Why You Should Question Most Video Marketing Stats You See

Why You Should Question Most Video Marketing Stats You See

Why You Should Question Most Video Marketing Stats You See. It can add weight to an argument or back up the proposed benefits of a business. But the internet has made it too easy to quote numbers that don’t add up. At a time when many people think facts are fluid, I decided to evaluate some video marketing statistics reverberating around the media industry that everyone likes to pass off as truth. Here’s one you may have read over the years: One minute of video is worth 1.8 million words. That claim, attributed to Dr. James McQuivey of Forrester Research, gets cited by marketers all over the globe. Yet, none of them seem to link to the original source. I don’t believe deception was the original intention, but I do think this type of stat speaks to the way marketers hunt for any information that makes them look good without properly vetting it first. It appears that somewhere along the line, a video marketer latched onto this snippet, took it out of context, produced a press release, and watched it spread like wildfire. Look at the detail contained within this graph: The age range, study, and publication date are all referenced, making it easy to verify each statement and use this information with confidence.

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We all know the value of a good stat. It can add weight to an argument or back up the proposed benefits of a business. But the internet has made it too easy to quote numbers that don’t add up. At a time when many people think facts are fluid, I decided to evaluate some video marketing statistics reverberating around the media industry that everyone likes to pass off as truth.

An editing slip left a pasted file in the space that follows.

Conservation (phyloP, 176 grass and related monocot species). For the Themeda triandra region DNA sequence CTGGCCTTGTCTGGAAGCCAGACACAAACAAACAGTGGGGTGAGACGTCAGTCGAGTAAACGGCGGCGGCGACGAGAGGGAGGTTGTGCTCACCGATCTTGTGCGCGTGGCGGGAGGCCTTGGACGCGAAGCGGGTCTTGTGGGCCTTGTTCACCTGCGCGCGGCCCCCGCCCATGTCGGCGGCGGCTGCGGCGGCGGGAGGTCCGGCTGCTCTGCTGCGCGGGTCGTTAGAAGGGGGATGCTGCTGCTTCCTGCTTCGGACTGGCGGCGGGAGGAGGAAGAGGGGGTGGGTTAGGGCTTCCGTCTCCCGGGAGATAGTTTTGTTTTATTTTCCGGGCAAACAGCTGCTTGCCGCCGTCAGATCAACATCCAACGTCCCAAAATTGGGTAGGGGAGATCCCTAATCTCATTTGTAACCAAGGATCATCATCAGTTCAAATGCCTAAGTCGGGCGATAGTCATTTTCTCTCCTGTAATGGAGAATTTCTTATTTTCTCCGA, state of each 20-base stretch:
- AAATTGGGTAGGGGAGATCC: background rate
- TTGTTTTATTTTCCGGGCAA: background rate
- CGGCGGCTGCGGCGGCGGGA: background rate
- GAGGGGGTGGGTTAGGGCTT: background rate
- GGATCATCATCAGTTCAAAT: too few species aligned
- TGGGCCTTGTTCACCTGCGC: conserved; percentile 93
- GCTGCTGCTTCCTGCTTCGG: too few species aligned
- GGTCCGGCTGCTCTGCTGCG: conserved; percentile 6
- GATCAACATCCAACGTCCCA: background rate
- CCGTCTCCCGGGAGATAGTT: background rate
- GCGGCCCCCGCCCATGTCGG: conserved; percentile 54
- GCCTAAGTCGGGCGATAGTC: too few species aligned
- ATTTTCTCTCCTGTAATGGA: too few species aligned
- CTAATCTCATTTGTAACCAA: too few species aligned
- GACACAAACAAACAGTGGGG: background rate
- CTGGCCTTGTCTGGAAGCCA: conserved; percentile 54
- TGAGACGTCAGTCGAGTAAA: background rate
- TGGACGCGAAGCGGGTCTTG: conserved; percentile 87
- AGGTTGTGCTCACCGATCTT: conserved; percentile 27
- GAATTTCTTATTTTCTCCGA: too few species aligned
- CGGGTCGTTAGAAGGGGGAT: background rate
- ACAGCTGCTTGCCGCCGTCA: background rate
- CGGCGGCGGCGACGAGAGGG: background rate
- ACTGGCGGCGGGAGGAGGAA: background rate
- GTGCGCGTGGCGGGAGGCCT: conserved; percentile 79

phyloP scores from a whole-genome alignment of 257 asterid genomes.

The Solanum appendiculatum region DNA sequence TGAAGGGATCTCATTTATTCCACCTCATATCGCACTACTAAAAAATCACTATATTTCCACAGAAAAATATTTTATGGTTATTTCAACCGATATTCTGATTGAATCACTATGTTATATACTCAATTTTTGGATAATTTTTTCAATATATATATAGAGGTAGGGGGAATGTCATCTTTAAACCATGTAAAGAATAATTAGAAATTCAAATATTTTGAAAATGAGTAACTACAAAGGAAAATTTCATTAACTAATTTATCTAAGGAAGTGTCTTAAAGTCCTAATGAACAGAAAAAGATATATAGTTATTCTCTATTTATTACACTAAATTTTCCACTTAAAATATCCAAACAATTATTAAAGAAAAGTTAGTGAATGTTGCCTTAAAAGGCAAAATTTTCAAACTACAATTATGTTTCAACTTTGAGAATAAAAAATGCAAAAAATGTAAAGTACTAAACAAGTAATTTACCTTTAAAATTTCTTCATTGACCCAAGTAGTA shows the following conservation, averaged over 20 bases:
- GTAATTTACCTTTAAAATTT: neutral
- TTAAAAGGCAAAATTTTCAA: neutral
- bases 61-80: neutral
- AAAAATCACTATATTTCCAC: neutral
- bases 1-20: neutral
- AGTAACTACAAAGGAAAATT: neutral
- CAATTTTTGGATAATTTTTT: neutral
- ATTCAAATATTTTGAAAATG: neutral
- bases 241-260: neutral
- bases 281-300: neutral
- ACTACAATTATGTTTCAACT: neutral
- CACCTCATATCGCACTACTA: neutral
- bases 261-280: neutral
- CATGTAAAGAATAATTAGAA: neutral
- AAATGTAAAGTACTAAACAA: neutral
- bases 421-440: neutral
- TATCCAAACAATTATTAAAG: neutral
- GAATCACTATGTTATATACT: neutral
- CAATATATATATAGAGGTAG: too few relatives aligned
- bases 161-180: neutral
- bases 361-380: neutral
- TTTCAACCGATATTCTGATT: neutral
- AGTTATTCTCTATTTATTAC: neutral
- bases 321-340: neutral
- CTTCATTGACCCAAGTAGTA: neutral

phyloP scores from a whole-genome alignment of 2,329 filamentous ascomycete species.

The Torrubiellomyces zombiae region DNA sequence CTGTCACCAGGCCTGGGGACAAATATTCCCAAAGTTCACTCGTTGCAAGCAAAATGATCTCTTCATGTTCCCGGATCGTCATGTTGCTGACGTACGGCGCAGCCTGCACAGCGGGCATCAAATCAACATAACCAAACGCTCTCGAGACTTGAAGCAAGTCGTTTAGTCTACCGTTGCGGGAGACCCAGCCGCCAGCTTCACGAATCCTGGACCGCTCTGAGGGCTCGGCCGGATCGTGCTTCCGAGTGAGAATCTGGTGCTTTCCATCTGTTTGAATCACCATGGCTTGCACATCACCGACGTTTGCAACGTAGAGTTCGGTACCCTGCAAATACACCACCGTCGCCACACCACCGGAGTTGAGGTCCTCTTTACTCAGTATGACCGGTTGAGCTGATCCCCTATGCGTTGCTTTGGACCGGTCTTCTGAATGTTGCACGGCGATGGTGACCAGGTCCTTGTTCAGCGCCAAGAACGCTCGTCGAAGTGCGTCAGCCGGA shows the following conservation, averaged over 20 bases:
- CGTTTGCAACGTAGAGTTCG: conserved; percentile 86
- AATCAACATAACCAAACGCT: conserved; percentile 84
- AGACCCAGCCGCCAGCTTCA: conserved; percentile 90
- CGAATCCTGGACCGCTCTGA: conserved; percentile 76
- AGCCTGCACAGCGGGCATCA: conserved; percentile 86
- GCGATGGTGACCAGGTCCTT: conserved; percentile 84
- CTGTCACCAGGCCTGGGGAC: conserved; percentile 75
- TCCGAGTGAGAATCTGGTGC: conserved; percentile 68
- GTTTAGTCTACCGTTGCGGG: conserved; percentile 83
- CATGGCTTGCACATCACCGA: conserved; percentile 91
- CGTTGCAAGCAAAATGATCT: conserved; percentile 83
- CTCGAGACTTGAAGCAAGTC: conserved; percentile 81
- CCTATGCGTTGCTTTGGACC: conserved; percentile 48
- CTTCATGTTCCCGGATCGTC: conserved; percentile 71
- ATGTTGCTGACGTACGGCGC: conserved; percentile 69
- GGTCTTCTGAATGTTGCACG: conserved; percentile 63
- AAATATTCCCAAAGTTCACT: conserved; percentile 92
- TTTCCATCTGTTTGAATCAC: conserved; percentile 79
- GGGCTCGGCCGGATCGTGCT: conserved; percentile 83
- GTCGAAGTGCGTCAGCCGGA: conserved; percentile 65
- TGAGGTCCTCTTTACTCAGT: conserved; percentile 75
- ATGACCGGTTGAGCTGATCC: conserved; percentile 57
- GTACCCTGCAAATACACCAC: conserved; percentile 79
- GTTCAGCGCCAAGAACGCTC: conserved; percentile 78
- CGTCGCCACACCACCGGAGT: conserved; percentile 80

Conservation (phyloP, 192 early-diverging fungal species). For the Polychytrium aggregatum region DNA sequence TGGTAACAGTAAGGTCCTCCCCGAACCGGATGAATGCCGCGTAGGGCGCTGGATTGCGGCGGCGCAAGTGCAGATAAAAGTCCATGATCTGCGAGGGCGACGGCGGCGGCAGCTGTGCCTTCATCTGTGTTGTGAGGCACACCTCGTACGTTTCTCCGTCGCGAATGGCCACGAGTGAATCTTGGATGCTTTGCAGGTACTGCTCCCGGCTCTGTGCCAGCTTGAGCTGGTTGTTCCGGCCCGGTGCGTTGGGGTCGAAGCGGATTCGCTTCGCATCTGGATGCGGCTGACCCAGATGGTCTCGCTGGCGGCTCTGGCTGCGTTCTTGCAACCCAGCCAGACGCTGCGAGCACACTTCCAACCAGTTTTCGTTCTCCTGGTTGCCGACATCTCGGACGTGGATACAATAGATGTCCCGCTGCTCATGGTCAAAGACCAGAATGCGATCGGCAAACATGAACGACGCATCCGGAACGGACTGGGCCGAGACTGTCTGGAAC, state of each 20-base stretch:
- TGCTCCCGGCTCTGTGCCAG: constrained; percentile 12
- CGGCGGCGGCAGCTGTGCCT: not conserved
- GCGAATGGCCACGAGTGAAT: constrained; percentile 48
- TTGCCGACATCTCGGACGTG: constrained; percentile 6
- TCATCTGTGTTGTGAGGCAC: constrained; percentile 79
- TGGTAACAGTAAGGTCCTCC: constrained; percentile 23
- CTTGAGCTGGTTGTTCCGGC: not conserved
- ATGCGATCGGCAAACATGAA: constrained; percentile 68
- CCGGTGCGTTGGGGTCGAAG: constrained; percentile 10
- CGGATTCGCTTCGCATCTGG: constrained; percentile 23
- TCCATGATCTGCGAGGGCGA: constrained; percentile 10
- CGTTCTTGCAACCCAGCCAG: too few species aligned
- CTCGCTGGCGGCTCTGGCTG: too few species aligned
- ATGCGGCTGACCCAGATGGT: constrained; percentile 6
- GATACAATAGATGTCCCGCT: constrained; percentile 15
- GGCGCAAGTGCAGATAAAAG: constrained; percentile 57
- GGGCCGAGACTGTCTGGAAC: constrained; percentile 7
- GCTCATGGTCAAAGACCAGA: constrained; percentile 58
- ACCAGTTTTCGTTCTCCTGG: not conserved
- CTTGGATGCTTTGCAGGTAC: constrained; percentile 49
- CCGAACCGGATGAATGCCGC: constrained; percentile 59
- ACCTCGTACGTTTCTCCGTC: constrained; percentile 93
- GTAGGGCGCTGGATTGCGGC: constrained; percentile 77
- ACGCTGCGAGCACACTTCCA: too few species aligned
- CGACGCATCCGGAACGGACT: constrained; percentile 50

Here’s one you may have read over the years: One minute of video is worth 1.8 million words. That claim, attributed to Dr. James McQuivey of Forrester Research, gets cited by marketers all over the globe. A Google search on the topic returns an ocean of articles, listicles, and infographics, all proudly pointing toward this fantastical figure highlighting the power of video marketing. Yet, none of them seem to link to the original source.

It turns out that this grandiose statement is nothing more than an elaborate idiom. The genesis can be boiled down to a century-old saying and some quick calculations:

If a picture is worth a thousand words, and a video plays at 30 frames per second, and there are 60 seconds in a minute, then 1,000 x 30 x 60 = 1,800,000.

When this curious math gets misrepresented as a scientific data point, it’s no wonder that video agencies fervently shout it from the rooftops to embolden their cause. “Look, here’s legitimate research that supports our business model. Why use your budget on blogging when we can help you create that video?

I’ve been told that the statement originates from a 2008 Forrester report titled “How Video Will Take Over The World,” but the full text is behind a paywall. Nevertheless, given the nature of the study and caliber of Forrester, it’s safe to assume that the 1.8 million figure was meant figuratively—a playful extension of the cliche we all heard growing…

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